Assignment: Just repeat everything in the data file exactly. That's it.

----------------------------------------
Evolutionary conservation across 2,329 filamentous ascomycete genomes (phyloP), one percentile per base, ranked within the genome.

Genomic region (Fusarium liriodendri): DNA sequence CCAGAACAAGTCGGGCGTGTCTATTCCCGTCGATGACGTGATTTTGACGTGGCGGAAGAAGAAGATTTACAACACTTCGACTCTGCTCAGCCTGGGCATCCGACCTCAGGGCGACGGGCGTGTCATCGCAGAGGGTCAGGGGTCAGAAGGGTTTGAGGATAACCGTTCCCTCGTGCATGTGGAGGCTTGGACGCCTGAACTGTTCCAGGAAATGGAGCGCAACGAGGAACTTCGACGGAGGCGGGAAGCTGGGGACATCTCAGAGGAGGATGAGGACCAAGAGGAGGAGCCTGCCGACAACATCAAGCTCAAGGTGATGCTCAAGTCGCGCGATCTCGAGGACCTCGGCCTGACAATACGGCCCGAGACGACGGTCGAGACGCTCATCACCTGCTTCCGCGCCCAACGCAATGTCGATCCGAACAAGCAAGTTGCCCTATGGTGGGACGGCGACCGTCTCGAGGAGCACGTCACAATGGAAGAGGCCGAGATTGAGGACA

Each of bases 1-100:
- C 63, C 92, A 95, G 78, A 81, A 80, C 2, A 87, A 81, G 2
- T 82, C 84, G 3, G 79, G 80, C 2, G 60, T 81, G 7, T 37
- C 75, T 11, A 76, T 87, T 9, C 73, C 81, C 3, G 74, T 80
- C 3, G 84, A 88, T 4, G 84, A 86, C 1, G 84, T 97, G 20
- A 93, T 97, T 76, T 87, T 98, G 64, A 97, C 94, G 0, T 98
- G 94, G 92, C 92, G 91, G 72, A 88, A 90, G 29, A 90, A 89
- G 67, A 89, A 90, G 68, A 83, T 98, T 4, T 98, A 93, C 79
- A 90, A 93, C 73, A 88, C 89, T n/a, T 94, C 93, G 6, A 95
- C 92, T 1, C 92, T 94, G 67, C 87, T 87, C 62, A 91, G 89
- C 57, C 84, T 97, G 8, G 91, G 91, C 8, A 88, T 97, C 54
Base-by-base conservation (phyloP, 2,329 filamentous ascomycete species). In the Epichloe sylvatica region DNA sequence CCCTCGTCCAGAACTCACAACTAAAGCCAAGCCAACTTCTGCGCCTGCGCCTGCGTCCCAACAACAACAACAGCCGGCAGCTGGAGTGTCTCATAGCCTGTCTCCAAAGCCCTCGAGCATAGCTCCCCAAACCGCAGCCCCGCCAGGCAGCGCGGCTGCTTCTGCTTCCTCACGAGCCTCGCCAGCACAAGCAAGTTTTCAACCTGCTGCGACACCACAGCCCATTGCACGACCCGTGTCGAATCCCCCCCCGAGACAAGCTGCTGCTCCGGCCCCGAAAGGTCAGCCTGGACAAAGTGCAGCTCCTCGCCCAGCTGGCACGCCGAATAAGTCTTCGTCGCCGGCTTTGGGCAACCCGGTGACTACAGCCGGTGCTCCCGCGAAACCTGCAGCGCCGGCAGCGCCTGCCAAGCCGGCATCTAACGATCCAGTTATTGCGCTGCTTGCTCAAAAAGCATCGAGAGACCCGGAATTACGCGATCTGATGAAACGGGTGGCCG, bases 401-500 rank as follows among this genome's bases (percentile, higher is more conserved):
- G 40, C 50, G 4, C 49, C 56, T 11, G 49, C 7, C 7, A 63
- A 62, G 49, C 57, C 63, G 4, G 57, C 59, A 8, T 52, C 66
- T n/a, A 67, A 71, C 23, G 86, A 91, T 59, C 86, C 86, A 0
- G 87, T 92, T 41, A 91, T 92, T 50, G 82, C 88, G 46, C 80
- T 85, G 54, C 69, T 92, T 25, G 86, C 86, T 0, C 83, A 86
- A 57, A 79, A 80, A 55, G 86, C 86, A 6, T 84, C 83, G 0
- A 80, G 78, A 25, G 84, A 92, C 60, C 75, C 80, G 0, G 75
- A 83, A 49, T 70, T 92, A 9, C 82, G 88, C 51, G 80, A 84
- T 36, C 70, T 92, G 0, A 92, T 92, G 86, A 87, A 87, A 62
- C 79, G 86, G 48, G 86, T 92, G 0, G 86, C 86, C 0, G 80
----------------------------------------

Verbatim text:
Evolutionary conservation across 2,329 filamentous ascomycete genomes (phyloP), one percentile per base, ranked within the genome.

Genomic region (Fusarium liriodendri): DNA sequence CCAGAACAAGTCGGGCGTGTCTATTCCCGTCGATGACGTGATTTTGACGTGGCGGAAGAAGAAGATTTACAACACTTCGACTCTGCTCAGCCTGGGCATCCGACCTCAGGGCGACGGGCGTGTCATCGCAGAGGGTCAGGGGTCAGAAGGGTTTGAGGATAACCGTTCCCTCGTGCATGTGGAGGCTTGGACGCCTGAACTGTTCCAGGAAATGGAGCGCAACGAGGAACTTCGACGGAGGCGGGAAGCTGGGGACATCTCAGAGGAGGATGAGGACCAAGAGGAGGAGCCTGCCGACAACATCAAGCTCAAGGTGATGCTCAAGTCGCGCGATCTCGAGGACCTCGGCCTGACAATACGGCCCGAGACGACGGTCGAGACGCTCATCACCTGCTTCCGCGCCCAACGCAATGTCGATCCGAACAAGCAAGTTGCCCTATGGTGGGACGGCGACCGTCTCGAGGAGCACGTCACAATGGAAGAGGCCGAGATTGAGGACA

Each of bases 1-100:
- C 63, C 92, A 95, G 78, A 81, A 80, C 2, A 87, A 81, G 2
- T 82, C 84, G 3, G 79, G 80, C 2, G 60, T 81, G 7, T 37
- C 75, T 11, A 76, T 87, T 9, C 73, C 81, C 3, G 74, T 80
- C 3, G 84, A 88, T 4, G 84, A 86, C 1, G 84, T 97, G 20
- A 93, T 97, T 76, T 87, T 98, G 64, A 97, C 94, G 0, T 98
- G 94, G 92, C 92, G 91, G 72, A 88, A 90, G 29, A 90, A 89
- G 67, A 89, A 90, G 68, A 83, T 98, T 4, T 98, A 93, C 79
- A 90, A 93, C 73, A 88, C 89, T n/a, T 94, C 93, G 6, A 95
- C 92, T 1, C 92, T 94, G 67, C 87, T 87, C 62, A 91, G 89
- C 57, C 84, T 97, G 8, G 91, G 91, C 8, A 88, T 97, C 54
Base-by-base conservation (phyloP, 2,329 filamentous ascomycete species). In the Epichloe sylvatica region DNA sequence CCCTCGTCCAGAACTCACAACTAAAGCCAAGCCAACTTCTGCGCCTGCGCCTGCGTCCCAACAACAACAACAGCCGGCAGCTGGAGTGTCTCATAGCCTGTCTCCAAAGCCCTCGAGCATAGCTCCCCAAACCGCAGCCCCGCCAGGCAGCGCGGCTGCTTCTGCTTCCTCACGAGCCTCGCCAGCACAAGCAAGTTTTCAACCTGCTGCGACACCACAGCCCATTGCACGACCCGTGTCGAATCCCCCCCCGAGACAAGCTGCTGCTCCGGCCCCGAAAGGTCAGCCTGGACAAAGTGCAGCTCCTCGCCCAGCTGGCACGCCGAATAAGTCTTCGTCGCCGGCTTTGGGCAACCCGGTGACTACAGCCGGTGCTCCCGCGAAACCTGCAGCGCCGGCAGCGCCTGCCAAGCCGGCATCTAACGATCCAGTTATTGCGCTGCTTGCTCAAAAAGCATCGAGAGACCCGGAATTACGCGATCTGATGAAACGGGTGGCCG, bases 401-500 rank as follows among this genome's bases (percentile, higher is more conserved):
- G 40, C 50, G 4, C 49, C 56, T 11, G 49, C 7, C 7, A 63
- A 62, G 49, C 57, C 63, G 4, G 57, C 59, A 8, T 52, C 66
- T n/a, A 67, A 71, C 23, G 86, A 91, T 59, C 86, C 86, A 0
- G 87, T 92, T 41, A 91, T 92, T 50, G 82, C 88, G 46, C 80
- T 85, G 54, C 69, T 92, T 25, G 86, C 86, T 0, C 83, A 86
- A 57, A 79, A 80, A 55, G 86, C 86, A 6, T 84, C 83, G 0
- A 80, G 78, A 25, G 84, A 92, C 60, C 75, C 80, G 0, G 75
- A 83, A 49, T 70, T 92, A 9, C 82, G 88, C 51, G 80, A 84
- T 36, C 70, T 92, G 0, A 92, T 92, G 86, A 87, A 87, A 62
- C 79, G 86, G 48, G 86, T 92, G 0, G 86, C 86, C 0, G 80